How small can I make a pennisetum division?

paulemar(Z6 Pittsburgh, PA)December 23, 2007

I have an old unknown perennial pennisetum clump that I dug up and have growing, potted, in a heated greenhouse. I have a sloped problem area in my yard that I thought would look really nice with this pennisetum massed. The problem is that I would need at least 150 plants to cover the area. Can I divide my pennisetum down to a single stem with a bit of root and expect these to grow? I've only divided clumps into 4's or 6's in the past but would like to be able to get a maximum number of plants from this clump for uniformity's sake. If this is viable, I would be planting into individual cells soon for late Spring planting out. I don't care if it takes several years for them to mature, my problem is numbers.



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Why not grow it from seed?

    Bookmark   December 24, 2007 at 11:52AM
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paulemar(Z6 Pittsburgh, PA)

I grew 288 of them from seed at my last house and planted them on a similar problem area. They ended up OK but showed some variability in height, vigor, blade width, etc. I was hoping to have this site planted with all the same clone and avoid those slight but noticeable variations. If dividing these clumps into individual stems is not feasible, then I will go the seed route. Part of my previous variation problem could have been that the seed I used was harvested by me not purchased, although there were no other grasses in the area and this was an island planting around a commercial building. (The island was in the middle of a river)

    Bookmark   December 24, 2007 at 3:55PM
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achnatherum(z4or3 Ontario)

You can divide the grass down to a single active growth tip & attached root. The trick is to divide the grass when it is just starting to shoot. A stem does not guarantee a new shoot. Obviously, your best chances will come from divisions made from the outside of your old clump. Take careful note of the planting depth relative to root & stem. Once divided down to individual shoots it is very easy to plant too deeply and that is definitely not good!

good luck!
Personally I find Pennisetums much easier to propagate from seed. Of course that eliminates cultivars or in your case clones of a desirable parent.

    Bookmark   December 28, 2007 at 10:14AM
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paulemar(Z6 Pittsburgh, PA)

Achnatherum, thanks. That's what I was hoping someone would verify for me. I guess what I'll do is divide it up into managable size divisions and then hose it off very well so that I can see where to cut better. I'll try it and see how successful I am. Perhaps I'll leave a good portion of the original plant so that it can recover and make more stems for next year if I don't get enough.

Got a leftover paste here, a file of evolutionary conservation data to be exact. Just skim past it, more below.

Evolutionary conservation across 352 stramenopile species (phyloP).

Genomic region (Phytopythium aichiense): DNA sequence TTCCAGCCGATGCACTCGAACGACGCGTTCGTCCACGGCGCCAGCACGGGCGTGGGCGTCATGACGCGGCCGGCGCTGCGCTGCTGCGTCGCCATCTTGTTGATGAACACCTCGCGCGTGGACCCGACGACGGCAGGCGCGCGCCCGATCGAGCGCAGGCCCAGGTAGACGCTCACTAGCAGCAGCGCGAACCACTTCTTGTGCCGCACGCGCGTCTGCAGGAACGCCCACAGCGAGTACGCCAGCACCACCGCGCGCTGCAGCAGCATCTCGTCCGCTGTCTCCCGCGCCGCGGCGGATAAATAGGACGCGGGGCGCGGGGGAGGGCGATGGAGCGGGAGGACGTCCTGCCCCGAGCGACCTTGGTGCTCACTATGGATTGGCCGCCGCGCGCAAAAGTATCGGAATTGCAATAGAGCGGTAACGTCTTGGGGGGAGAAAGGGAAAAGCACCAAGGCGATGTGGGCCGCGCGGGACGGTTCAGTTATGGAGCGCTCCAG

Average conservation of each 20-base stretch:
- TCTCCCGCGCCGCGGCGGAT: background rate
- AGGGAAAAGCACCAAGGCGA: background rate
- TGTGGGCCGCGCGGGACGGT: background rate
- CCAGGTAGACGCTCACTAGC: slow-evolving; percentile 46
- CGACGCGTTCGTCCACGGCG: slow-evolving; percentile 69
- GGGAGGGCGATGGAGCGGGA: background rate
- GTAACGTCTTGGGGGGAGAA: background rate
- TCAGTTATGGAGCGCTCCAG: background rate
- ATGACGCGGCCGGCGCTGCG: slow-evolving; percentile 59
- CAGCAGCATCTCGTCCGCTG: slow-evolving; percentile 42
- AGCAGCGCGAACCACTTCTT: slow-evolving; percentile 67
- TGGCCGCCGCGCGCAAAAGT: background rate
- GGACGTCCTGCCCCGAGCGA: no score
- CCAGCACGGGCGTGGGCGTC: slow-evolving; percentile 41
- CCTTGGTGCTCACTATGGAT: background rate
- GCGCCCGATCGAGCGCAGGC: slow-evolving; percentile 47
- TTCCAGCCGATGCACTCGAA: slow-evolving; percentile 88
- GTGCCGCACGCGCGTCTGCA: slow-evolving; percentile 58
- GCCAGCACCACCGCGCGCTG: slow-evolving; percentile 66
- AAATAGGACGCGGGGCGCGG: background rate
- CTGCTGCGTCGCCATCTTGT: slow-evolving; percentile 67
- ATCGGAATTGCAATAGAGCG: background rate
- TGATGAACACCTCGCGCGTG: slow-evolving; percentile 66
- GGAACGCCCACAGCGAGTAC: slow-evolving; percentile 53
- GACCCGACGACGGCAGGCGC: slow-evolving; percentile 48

Bookmark   December 28, 2007 at 7:29PM
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achnatherum(z4or3 Ontario)

I would keep a piece back too - I always err on the side of caution :o)
Once you cut your grass into 4 or 5 pieces you should be able to 'tease' it apart into increasingly smaller pieces. A grower I worked for wouldn't let us 'chop' grasses up from any size - he was always trying to get the most out of every clump. However, my hands are not as strong as they once were so, chopping the clump intto wedges first really works well for me.

Another cavet: try not to let the roots dry out at all while you are making your divisions.

Here are some examples of 1 shoot divisions - not pennisetums .... sorry.

    Bookmark   December 29, 2007 at 3:20PM
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paulemar(Z6 Pittsburgh, PA)


Great picture! Now I know exactly what to look for and just have to get the timing right. I think I'll just forget about using the plant in the greenhouse and divide another decent specimen that is still planted in the yard. Spring is probably a better time to do the dividing anyway. Most things I've tried to divide out of the optimum time frame didn't gain me much, if anything, anyway. Good grief, it's still December and I'm already looking for things to plant and seeds to order. I'm going to be a basket case by the time March/April gets here.

    Bookmark   December 29, 2007 at 3:58PM
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sandy0225(z5 Indiana)

just divide it into 10 clumps and divide all of them again next year. That way you'll have better looking clumps that won't "get lost" in your landscape.

    Bookmark   February 15, 2008 at 5:21PM
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